Is the best engine worth it?

mazda mazda3 Full Overview

The aspiration towards a higher level of luxury and refinement is an almost universal notion. Many of us Yanks would call it the American Dream, but the idea is far from exclusive to those who live in the United States. Mazda has been working on it for years.

The Japanese automaker has been known for decades as the sportier alternative to similarly priced Hondas and Toyotas (insert the well-worn slogan “zoom-zoom” here), but it has recently tried to adopt an identity of different brand. Based on its product strategy over the past five years and having developed a hybrid, rear-drive inline-six platform for the upcoming Mazda 6 and a pair of new SUVs, it is clear that Mazda is striving to go upmarket on the model of Lexus or Acura.

But what about its current lineup? With the optional turbocharged engine, all-wheel drive, and Premium Plus package, our 2022 Mazda 3 tester fetched a segment-high price of $34,115, more than $10,000 more than a Honda Civic. base and less than three thousand dollars from a BMW 228i Gran Coupe. So the question becomes: is a charged Mazda 3 a suitable luxury alternative, or a cheap compact with a handful of extra features?

Test figures and driving impressions

One thing’s for sure, this particular Mazda 3 isn’t your basic front-drive compact sedan with a sluggish four-cylinder. Its optional 2.5-liter turbo inline-four develops 227 hp (or 250 hp with super fuel) and 310 lb-ft of torque; both numbers are the highest you’ll find in the compact segment this side of a Civic Type R or Subaru WRX.

On the road, this premium Mazda 3 offers a more refined and mature driving experience than you’d expect from this class of vehicle. The turbo-four’s plentiful torque provides a good push every time you explore the latter half of throttle pedal travel, and the earlier peak torque masks the six-speed automatic transmission’s lack of cogs. aging compared to some of its peers. Additionally, noise, vibration, and powertrain harshness levels are better than some entry-level luxury cars.

The steering is heavy and precise, even offering a bit of feel. This is one area where Mazda’s sporting history shines through. Ride quality is firmer than a more relaxed compact like the Hyundai Elantra, but that translates into the 3’s superb body control and stable handling. is happy to keep up when you get excited on a twisty two-lane. We also had the chance to drive in snow and ice; the AWD system mixed torque back and forth to keep the little Mazda pointed straight and the driver calm. The traction control system severely limits power, but you can turn it off and have a little fun when you do.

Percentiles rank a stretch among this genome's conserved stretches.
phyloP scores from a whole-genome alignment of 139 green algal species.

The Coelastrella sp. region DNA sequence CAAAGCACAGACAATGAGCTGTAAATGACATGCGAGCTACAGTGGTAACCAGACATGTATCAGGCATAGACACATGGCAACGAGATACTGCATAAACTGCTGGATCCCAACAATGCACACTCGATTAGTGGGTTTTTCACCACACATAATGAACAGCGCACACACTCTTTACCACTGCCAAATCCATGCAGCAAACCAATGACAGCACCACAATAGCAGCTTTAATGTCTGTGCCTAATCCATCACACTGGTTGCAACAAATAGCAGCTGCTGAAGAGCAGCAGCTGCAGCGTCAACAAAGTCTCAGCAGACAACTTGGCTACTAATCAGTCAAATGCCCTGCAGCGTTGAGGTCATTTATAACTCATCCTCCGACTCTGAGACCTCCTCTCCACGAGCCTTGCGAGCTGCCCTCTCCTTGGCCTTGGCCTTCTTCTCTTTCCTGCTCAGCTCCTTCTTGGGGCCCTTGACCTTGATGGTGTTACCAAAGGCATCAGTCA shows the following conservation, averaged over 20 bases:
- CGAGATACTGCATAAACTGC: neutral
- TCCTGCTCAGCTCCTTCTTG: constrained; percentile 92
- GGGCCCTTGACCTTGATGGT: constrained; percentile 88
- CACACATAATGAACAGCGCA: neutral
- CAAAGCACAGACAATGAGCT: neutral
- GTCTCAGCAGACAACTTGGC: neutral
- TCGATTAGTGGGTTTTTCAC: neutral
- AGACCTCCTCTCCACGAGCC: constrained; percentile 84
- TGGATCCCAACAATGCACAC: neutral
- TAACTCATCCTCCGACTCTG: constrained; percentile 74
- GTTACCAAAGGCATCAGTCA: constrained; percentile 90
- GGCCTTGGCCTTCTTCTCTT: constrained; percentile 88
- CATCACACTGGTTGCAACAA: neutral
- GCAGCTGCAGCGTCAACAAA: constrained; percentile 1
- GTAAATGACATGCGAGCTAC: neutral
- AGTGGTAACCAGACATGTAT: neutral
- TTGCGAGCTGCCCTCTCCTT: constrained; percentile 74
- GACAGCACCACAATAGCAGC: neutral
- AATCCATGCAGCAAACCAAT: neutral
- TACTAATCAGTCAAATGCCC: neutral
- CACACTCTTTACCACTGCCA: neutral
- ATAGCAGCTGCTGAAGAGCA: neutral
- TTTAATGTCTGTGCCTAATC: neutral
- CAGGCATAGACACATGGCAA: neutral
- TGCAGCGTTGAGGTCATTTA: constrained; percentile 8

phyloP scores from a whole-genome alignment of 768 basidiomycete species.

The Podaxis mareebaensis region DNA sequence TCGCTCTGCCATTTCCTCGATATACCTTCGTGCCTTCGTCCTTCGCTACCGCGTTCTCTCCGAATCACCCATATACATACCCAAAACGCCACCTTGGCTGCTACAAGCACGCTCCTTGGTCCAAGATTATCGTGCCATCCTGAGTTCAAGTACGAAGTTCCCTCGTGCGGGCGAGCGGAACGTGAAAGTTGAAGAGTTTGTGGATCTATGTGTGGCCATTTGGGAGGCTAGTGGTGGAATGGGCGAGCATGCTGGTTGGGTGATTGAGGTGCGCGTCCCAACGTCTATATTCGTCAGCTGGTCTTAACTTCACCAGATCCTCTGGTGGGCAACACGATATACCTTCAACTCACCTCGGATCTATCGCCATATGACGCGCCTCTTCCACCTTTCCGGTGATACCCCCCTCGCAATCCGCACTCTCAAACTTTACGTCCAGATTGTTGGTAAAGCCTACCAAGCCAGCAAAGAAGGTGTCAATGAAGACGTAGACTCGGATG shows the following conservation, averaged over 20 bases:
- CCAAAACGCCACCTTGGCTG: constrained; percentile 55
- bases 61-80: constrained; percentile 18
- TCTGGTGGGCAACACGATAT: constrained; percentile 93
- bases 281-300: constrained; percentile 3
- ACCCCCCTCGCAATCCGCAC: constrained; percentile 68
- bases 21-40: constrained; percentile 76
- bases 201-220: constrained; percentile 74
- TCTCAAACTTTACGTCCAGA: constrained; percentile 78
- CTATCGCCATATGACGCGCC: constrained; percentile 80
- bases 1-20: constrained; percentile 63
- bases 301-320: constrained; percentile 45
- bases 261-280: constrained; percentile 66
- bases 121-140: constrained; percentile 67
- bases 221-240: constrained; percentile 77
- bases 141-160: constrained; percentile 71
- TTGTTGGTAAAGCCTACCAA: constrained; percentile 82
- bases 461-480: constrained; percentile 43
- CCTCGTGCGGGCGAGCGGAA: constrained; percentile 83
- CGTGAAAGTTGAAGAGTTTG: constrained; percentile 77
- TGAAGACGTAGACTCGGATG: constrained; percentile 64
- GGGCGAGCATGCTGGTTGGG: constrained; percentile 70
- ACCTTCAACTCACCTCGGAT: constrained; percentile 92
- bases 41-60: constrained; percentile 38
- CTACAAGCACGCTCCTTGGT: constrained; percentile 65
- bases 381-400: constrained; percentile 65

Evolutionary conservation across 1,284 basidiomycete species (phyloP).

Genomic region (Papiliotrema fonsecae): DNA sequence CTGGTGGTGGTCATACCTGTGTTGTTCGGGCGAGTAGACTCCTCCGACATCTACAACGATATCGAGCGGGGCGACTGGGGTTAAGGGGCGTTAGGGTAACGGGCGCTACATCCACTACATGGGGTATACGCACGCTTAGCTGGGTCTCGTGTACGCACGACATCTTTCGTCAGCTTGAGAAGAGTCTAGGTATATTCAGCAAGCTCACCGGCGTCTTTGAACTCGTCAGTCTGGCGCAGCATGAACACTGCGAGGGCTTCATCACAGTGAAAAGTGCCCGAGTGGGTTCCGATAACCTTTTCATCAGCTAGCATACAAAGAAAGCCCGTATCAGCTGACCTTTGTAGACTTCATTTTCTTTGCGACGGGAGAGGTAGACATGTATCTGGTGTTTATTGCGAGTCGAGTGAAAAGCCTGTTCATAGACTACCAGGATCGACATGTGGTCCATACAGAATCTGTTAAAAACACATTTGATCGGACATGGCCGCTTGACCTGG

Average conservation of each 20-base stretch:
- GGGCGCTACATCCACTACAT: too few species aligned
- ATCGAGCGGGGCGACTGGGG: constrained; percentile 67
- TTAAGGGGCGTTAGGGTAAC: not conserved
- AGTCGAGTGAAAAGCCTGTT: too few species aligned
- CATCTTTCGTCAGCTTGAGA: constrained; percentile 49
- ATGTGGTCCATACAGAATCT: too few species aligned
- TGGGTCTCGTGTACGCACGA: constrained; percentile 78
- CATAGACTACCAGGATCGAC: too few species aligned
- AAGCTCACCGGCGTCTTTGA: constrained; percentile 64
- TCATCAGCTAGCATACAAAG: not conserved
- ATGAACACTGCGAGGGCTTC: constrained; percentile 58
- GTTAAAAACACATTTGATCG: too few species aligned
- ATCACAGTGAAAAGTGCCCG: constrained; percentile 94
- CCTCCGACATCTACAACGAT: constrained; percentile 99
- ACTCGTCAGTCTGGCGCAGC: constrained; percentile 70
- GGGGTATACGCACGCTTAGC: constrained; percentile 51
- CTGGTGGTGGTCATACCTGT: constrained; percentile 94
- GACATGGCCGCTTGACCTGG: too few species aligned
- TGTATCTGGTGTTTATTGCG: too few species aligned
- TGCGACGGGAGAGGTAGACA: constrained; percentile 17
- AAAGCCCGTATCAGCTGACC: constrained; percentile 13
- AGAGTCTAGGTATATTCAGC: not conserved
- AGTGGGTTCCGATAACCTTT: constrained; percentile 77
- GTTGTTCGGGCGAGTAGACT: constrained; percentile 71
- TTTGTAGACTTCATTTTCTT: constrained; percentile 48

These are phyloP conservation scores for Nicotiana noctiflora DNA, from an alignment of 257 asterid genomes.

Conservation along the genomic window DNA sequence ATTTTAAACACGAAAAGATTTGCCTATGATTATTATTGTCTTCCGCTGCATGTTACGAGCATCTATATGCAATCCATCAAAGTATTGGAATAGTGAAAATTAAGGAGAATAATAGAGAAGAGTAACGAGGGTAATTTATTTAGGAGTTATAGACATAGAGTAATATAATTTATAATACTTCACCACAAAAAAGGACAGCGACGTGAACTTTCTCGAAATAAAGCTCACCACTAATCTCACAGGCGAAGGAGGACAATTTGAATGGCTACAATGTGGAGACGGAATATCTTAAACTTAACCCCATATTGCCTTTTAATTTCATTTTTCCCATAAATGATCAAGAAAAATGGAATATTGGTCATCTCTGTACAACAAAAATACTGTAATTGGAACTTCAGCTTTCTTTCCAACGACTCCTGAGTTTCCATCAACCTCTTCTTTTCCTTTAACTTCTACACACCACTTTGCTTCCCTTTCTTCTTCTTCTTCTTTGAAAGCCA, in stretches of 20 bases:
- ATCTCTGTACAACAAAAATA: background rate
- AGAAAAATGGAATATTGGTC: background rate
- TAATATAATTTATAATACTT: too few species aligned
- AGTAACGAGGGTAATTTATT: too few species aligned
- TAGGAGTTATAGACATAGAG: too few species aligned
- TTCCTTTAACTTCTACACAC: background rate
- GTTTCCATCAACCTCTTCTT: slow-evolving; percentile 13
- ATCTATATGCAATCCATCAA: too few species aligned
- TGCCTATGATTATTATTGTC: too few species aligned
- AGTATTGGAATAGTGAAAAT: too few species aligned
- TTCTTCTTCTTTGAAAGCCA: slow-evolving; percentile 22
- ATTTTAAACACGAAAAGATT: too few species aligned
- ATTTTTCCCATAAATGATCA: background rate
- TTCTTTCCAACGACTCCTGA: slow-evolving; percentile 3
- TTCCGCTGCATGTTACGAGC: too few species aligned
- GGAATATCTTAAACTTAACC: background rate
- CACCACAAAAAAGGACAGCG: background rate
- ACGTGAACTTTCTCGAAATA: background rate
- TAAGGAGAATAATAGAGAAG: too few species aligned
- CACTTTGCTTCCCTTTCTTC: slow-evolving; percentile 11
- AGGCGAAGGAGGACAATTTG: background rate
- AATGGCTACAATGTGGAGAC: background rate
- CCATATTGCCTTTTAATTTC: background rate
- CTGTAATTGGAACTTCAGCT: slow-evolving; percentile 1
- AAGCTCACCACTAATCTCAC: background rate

That said, Mazda’s driver assistance system isn’t programmed to be as effective as those from Honda, Hyundai, Kia or Toyota. The lane centering almost never engages and the adaptive cruise control sometimes exhibits abnormal braking behavior. If you want something that minimizes highway fatigue with modern active safety features, the Mazda 3 isn’t for you.

Design Excellence

The Mazda 3 easily looks like the most expensive vehicle in the compact segment, with dash-to-axle spacing that conceals its FWD underpinnings better than rivals like the Mercedes-Benz CLA-Class and BMW 2-Series Gran Coupe. Its LED front and rear lights are distinctly premium, and the way the turn signals flash brightly and slowly fade make it look straight out of an Audi.

Inside, the 2022 Mazda 3’s interior layout is minimalist without feeling cheap, and there are no finicky touch buttons; you get expensive buttons for climate and volume, which is a huge plus. It’s what elegance and class can feel in a relatively inexpensive vehicle. The materials and build quality are also top-notch, and the ergonomics are excellent, except for the cup holders, which aren’t ideal for larger drinks.

Some staff have had issues with the infotainment system (it may take too many steps to find basic functions like a radio tuner), but in many ways this is a better-executed version from an old BMW iDrive system. Mazda’s use of a rotary infotainment controller rather than a touchscreen allows the standard 8.8-inch infotainment screen to be mounted high on the dash, meaning the drivers can keep their peripheral vision on the road while selecting a podcast or adding a gas station to their navigation. road.

That’s not to say the interior isn’t lacking in a few features considering its nearly $35,000 price tag. Even when fully charged, the Mazda 3 lacks cooled seats, wireless Apple CarPlay or Android Auto, rear air conditioning vents and a wireless charger, all of which are available from cheaper competitors. It should also be noted that the back seat of the Mazda is the tightest in the segment. The six-footer will brush their noggins on the headliner, and hard impacts won’t be easy on the spine.

Is the Mazda 3 Turbo a good car?

The turbocharged and charged 2022 Mazda 3 is not a vehicle for everyone. Its rear seat is extremely small and ill-equipped, the driver-assist technology lags far behind that of the competition, and some people won’t thrill with the infotainment system’s sometimes convoluted layout. There are also competitors with more features. But would you beat an entry-level luxury sedan like the BMW 2 Series Gran Coupé? In a heartbeat.

This seems good! More details?

2022 Mazda 3 Sedan AWD Turbo Specs

VEHICLE UPFIT Front-engine, all-wheel-drive, 5-passenger, 4-door sedan
MOTOR 2.5L DOHC 16-Valve Direct Injection Turbocharged Inline-4
POWER (SAE NET) 227 hp at 5,000 rpm*
TORQUE (NET SAE) 310 lb-ft at 2,000 rpm
TRANSMISSION 6-speed automatic
CURB WEIGHT (DIST FWD/REW) 3,376 pounds (62/38%)
WHEELBASE 107.3 inches
Length x Width x Height 183.5 x 70.7 x 56.9 inches
0-60MPH 6.4s
QUARTER MILE 14.8 sec at 94.6 mph
BRAKING, 60-0 MPH 120 feet
MT FIGURE EIGHT 26.6s @ 0.67g (average)
EPA RANGE, COMB 343 miles
*250 hp on 93 octane fuel